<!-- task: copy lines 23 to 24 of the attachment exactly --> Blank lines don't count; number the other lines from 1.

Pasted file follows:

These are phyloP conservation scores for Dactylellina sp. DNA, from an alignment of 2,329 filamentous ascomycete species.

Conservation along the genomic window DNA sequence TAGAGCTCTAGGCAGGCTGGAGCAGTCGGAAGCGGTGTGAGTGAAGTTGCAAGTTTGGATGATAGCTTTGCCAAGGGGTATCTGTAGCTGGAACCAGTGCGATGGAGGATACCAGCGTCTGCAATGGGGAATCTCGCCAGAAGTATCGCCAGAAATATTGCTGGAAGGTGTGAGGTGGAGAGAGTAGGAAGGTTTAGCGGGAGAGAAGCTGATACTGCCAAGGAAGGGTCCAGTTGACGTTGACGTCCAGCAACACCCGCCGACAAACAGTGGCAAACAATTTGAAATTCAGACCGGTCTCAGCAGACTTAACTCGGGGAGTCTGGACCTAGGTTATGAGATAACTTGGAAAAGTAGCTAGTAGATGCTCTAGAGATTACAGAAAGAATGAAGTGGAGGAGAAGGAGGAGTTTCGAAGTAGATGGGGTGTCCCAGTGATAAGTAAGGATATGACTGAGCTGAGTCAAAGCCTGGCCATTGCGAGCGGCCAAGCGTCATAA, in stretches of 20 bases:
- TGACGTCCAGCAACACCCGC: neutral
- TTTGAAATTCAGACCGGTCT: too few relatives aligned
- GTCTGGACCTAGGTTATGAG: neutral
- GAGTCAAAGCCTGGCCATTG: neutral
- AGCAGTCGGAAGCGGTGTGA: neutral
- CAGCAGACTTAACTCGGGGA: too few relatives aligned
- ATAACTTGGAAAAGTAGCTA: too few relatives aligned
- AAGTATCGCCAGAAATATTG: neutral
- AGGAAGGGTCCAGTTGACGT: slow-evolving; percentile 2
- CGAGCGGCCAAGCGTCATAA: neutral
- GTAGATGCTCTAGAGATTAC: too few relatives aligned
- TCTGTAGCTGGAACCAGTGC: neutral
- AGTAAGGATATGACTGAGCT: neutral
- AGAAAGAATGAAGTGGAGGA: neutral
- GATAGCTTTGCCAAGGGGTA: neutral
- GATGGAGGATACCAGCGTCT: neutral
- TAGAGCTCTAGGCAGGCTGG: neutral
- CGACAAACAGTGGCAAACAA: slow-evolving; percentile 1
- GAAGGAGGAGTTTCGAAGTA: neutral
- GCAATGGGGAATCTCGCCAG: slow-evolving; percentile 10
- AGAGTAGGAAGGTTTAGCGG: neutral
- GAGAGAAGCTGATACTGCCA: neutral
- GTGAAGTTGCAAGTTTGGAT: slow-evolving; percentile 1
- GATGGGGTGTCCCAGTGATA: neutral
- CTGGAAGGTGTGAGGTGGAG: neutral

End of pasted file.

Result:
- AGAGTAGGAAGGTTTAGCGG: neutral
- GAGAGAAGCTGATACTGCCA: neutral